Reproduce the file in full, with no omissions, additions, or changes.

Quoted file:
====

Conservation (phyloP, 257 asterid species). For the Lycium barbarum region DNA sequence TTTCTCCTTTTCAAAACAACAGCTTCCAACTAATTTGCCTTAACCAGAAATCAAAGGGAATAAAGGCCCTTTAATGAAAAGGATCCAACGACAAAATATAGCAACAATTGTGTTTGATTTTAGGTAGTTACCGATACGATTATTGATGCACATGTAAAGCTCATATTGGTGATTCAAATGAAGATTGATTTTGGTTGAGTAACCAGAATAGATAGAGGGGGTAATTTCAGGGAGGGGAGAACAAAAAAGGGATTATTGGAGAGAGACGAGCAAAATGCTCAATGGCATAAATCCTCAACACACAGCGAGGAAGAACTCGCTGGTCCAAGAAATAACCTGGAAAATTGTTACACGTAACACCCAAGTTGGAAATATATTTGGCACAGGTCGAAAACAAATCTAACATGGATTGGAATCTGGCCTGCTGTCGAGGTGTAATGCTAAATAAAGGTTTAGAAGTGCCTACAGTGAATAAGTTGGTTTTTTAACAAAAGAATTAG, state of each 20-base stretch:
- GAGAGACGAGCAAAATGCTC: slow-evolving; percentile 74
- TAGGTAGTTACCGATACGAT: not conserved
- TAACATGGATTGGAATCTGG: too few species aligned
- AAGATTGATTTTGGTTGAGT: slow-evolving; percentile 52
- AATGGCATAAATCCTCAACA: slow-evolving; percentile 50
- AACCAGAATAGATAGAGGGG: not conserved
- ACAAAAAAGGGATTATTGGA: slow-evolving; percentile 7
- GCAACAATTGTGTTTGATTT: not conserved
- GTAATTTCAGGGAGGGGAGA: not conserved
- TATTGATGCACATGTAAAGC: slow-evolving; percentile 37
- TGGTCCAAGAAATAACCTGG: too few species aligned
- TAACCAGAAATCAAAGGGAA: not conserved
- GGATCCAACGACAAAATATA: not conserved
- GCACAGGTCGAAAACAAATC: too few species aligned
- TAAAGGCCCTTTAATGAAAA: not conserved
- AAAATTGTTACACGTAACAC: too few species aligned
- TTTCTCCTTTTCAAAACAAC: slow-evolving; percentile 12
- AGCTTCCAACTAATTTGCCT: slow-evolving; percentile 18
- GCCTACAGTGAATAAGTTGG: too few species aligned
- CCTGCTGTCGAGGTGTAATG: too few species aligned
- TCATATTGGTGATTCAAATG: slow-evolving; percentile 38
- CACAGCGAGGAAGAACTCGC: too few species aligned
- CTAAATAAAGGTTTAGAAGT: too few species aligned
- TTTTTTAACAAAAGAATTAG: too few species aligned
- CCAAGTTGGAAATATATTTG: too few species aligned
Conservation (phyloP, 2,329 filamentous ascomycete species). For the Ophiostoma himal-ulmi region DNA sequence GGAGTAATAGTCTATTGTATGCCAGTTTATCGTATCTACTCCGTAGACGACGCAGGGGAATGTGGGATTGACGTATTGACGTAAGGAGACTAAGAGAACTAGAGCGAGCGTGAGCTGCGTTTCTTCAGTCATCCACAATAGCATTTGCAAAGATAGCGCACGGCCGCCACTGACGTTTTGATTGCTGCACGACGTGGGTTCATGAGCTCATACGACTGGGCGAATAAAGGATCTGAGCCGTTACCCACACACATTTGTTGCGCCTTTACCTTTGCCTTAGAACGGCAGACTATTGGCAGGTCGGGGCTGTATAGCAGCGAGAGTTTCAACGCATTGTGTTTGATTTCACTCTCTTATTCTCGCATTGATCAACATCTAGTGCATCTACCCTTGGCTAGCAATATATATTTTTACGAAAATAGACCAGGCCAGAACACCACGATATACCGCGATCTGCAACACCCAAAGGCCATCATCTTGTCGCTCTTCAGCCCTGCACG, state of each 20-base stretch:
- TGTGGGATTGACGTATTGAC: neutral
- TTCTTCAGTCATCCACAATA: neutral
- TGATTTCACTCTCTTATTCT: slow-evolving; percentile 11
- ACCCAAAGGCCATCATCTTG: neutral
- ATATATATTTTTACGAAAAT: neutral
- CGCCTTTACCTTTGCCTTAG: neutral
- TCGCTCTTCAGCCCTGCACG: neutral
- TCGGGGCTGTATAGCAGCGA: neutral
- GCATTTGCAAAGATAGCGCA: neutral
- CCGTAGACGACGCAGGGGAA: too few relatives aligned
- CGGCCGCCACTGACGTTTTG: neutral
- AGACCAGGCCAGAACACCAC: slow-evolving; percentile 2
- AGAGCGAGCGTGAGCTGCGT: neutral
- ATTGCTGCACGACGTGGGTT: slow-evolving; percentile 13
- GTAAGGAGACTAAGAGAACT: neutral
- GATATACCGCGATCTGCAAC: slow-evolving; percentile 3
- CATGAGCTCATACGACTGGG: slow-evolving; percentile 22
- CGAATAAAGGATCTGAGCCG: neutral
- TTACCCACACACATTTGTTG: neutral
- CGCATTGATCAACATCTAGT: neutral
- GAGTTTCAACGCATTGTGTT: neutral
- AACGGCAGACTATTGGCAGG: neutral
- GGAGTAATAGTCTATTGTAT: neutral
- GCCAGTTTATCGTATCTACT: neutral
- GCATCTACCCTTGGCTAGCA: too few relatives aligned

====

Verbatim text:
Conservation (phyloP, 257 asterid species). For the Lycium barbarum region DNA sequence TTTCTCCTTTTCAAAACAACAGCTTCCAACTAATTTGCCTTAACCAGAAATCAAAGGGAATAAAGGCCCTTTAATGAAAAGGATCCAACGACAAAATATAGCAACAATTGTGTTTGATTTTAGGTAGTTACCGATACGATTATTGATGCACATGTAAAGCTCATATTGGTGATTCAAATGAAGATTGATTTTGGTTGAGTAACCAGAATAGATAGAGGGGGTAATTTCAGGGAGGGGAGAACAAAAAAGGGATTATTGGAGAGAGACGAGCAAAATGCTCAATGGCATAAATCCTCAACACACAGCGAGGAAGAACTCGCTGGTCCAAGAAATAACCTGGAAAATTGTTACACGTAACACCCAAGTTGGAAATATATTTGGCACAGGTCGAAAACAAATCTAACATGGATTGGAATCTGGCCTGCTGTCGAGGTGTAATGCTAAATAAAGGTTTAGAAGTGCCTACAGTGAATAAGTTGGTTTTTTAACAAAAGAATTAG, state of each 20-base stretch:
- GAGAGACGAGCAAAATGCTC: slow-evolving; percentile 74
- TAGGTAGTTACCGATACGAT: not conserved
- TAACATGGATTGGAATCTGG: too few species aligned
- AAGATTGATTTTGGTTGAGT: slow-evolving; percentile 52
- AATGGCATAAATCCTCAACA: slow-evolving; percentile 50
- AACCAGAATAGATAGAGGGG: not conserved
- ACAAAAAAGGGATTATTGGA: slow-evolving; percentile 7
- GCAACAATTGTGTTTGATTT: not conserved
- GTAATTTCAGGGAGGGGAGA: not conserved
- TATTGATGCACATGTAAAGC: slow-evolving; percentile 37
- TGGTCCAAGAAATAACCTGG: too few species aligned
- TAACCAGAAATCAAAGGGAA: not conserved
- GGATCCAACGACAAAATATA: not conserved
- GCACAGGTCGAAAACAAATC: too few species aligned
- TAAAGGCCCTTTAATGAAAA: not conserved
- AAAATTGTTACACGTAACAC: too few species aligned
- TTTCTCCTTTTCAAAACAAC: slow-evolving; percentile 12
- AGCTTCCAACTAATTTGCCT: slow-evolving; percentile 18
- GCCTACAGTGAATAAGTTGG: too few species aligned
- CCTGCTGTCGAGGTGTAATG: too few species aligned
- TCATATTGGTGATTCAAATG: slow-evolving; percentile 38
- CACAGCGAGGAAGAACTCGC: too few species aligned
- CTAAATAAAGGTTTAGAAGT: too few species aligned
- TTTTTTAACAAAAGAATTAG: too few species aligned
- CCAAGTTGGAAATATATTTG: too few species aligned
Conservation (phyloP, 2,329 filamentous ascomycete species). For the Ophiostoma himal-ulmi region DNA sequence GGAGTAATAGTCTATTGTATGCCAGTTTATCGTATCTACTCCGTAGACGACGCAGGGGAATGTGGGATTGACGTATTGACGTAAGGAGACTAAGAGAACTAGAGCGAGCGTGAGCTGCGTTTCTTCAGTCATCCACAATAGCATTTGCAAAGATAGCGCACGGCCGCCACTGACGTTTTGATTGCTGCACGACGTGGGTTCATGAGCTCATACGACTGGGCGAATAAAGGATCTGAGCCGTTACCCACACACATTTGTTGCGCCTTTACCTTTGCCTTAGAACGGCAGACTATTGGCAGGTCGGGGCTGTATAGCAGCGAGAGTTTCAACGCATTGTGTTTGATTTCACTCTCTTATTCTCGCATTGATCAACATCTAGTGCATCTACCCTTGGCTAGCAATATATATTTTTACGAAAATAGACCAGGCCAGAACACCACGATATACCGCGATCTGCAACACCCAAAGGCCATCATCTTGTCGCTCTTCAGCCCTGCACG, state of each 20-base stretch:
- TGTGGGATTGACGTATTGAC: neutral
- TTCTTCAGTCATCCACAATA: neutral
- TGATTTCACTCTCTTATTCT: slow-evolving; percentile 11
- ACCCAAAGGCCATCATCTTG: neutral
- ATATATATTTTTACGAAAAT: neutral
- CGCCTTTACCTTTGCCTTAG: neutral
- TCGCTCTTCAGCCCTGCACG: neutral
- TCGGGGCTGTATAGCAGCGA: neutral
- GCATTTGCAAAGATAGCGCA: neutral
- CCGTAGACGACGCAGGGGAA: too few relatives aligned
- CGGCCGCCACTGACGTTTTG: neutral
- AGACCAGGCCAGAACACCAC: slow-evolving; percentile 2
- AGAGCGAGCGTGAGCTGCGT: neutral
- ATTGCTGCACGACGTGGGTT: slow-evolving; percentile 13
- GTAAGGAGACTAAGAGAACT: neutral
- GATATACCGCGATCTGCAAC: slow-evolving; percentile 3
- CATGAGCTCATACGACTGGG: slow-evolving; percentile 22
- CGAATAAAGGATCTGAGCCG: neutral
- TTACCCACACACATTTGTTG: neutral
- CGCATTGATCAACATCTAGT: neutral
- GAGTTTCAACGCATTGTGTT: neutral
- AACGGCAGACTATTGGCAGG: neutral
- GGAGTAATAGTCTATTGTAT: neutral
- GCCAGTTTATCGTATCTACT: neutral
- GCATCTACCCTTGGCTAGCA: too few relatives aligned